China's President-To-Be Mysteriously Absent
MELISSA BLOCK, HOST:
The man likely to be China's next leader has vanished, at least from the public eye. He hasn't made an appearance for 10 days and his conspicuous absence has unleashed a wave of rumor and speculation.
Our Beijing correspondent, Louisa Lim, reports on the mysterious case of the missing politician.
LOUISA LIM, BYLINE: It all started with Hillary Clinton. Last Wednesday, she was supposed to meet Vice Premier Xi Jinping but that was canceled. He then missed an important military meeting; then his photo call with the Danish prime minister was called off. On China's excitable Internet, the rumors are flying, from backache caused by football to a mild heart attack, all the way to assassination attempts.
Foreign Ministry spokesman Hong Lei was today asked if Xi was still alive.
HONG LEI: (Foreign language spoken)
LIM: I hope you can ask more serious questions, was his terse response.
UNIDENTIFIED MAN: (Foreign language spoken)
LIM: China's state-run media issued reports about Xi's visit to the party school. But it turns out that happened early last week. Steve Tsang, from the University of Nottingham, says it's possible Xi hasn't appeared because he's not in a fit state to do so.
STEVE TSANG: The most likely scenario would be that Xi Jinping is suffering from a medical condition which make it impossible for the Communist Party to parade him on television. But because the party does not enjoy very strong credibility in terms of telling the truth, anything short of seeing him on television is not likely to be convincing enough.
LIM: The party's credibility has been dented by scandals, including the sensational murder trial of the wife of Bo Xilai, an ambitious politician. She was found guilty of murdering a British citizen. But her husband's fate is still in limbo. Andrew J. Nathan, from Columbia University, conjectures that may be keeping Xi Jinping busy.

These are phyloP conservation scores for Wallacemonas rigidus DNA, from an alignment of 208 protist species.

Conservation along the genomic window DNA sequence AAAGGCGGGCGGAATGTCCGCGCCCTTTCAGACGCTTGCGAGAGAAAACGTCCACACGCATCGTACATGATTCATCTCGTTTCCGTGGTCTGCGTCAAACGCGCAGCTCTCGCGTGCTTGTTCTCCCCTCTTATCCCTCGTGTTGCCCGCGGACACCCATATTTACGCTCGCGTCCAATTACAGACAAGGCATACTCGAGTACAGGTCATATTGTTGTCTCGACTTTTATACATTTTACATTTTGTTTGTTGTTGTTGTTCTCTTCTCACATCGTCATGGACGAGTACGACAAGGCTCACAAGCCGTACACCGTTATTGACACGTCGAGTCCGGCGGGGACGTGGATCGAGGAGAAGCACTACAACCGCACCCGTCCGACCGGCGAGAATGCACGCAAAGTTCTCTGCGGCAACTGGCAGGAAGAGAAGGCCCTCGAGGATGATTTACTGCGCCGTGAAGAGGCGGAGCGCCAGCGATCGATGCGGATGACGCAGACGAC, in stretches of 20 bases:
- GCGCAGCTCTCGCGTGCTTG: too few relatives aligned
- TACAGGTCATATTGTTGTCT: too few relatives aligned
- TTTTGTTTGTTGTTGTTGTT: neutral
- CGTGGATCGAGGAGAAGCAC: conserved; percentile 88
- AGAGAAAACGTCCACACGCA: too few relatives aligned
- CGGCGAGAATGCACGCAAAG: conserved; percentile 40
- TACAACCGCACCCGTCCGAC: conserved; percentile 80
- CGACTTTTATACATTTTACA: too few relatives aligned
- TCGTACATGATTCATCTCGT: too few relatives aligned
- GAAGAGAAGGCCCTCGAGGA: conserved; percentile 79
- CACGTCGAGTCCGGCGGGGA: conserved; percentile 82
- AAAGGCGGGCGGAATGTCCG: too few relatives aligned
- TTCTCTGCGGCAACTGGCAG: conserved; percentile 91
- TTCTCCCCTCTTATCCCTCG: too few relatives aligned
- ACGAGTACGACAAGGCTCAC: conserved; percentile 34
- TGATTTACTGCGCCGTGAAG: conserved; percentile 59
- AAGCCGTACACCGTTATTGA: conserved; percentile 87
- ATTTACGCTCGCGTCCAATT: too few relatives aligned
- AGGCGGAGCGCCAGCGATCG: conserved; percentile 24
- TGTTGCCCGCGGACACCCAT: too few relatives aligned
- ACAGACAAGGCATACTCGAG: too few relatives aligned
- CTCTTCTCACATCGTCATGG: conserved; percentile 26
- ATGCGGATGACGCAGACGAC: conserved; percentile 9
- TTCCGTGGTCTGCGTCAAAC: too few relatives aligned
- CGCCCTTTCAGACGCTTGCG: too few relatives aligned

ANDREW NATHAN: A theory I have is that Xi Jinping is busy working out, figuring out, negotiating a solution to the Bo Xilai case.
LIM: One senior politician was on show today, China's premier at the World Economic Forum's annual Meeting of the New Champions in the city of Tianjin. In his speech, Wen Jiabao mentioned he was about to leave government after 45 years of service. He didn't mention his successors. He focused on the future of the economy.
WEN JIABO: (Through translator) The giant ship of the Chinese economy will sail ahead fast and reach the shore of a brighter future.
LIM: But the economy is starting to feel the impact of the political tensions. According to a new survey by the ManpowerGroup, the forecast for employment growth in China is slowing faster than anywhere else in Asia. David Arkless from Manpower says uncertainty surrounding the power transition can't be discounted.
DAVID ARKLESS: Political changes of that size and import really reflect on business sentiment. So I think Chinese companies and foreign companies here are adopting, in the third and fourth quarter, somewhat more of a cautious approach.
LIM: And so, the whole country is poised in wait-and-see mode. Whether Xi is sidelined by a power struggle, an illness or other reasons, the continuing lack of information is proving damaging in itself.
Louisa Lim NPR News, Tianjin.
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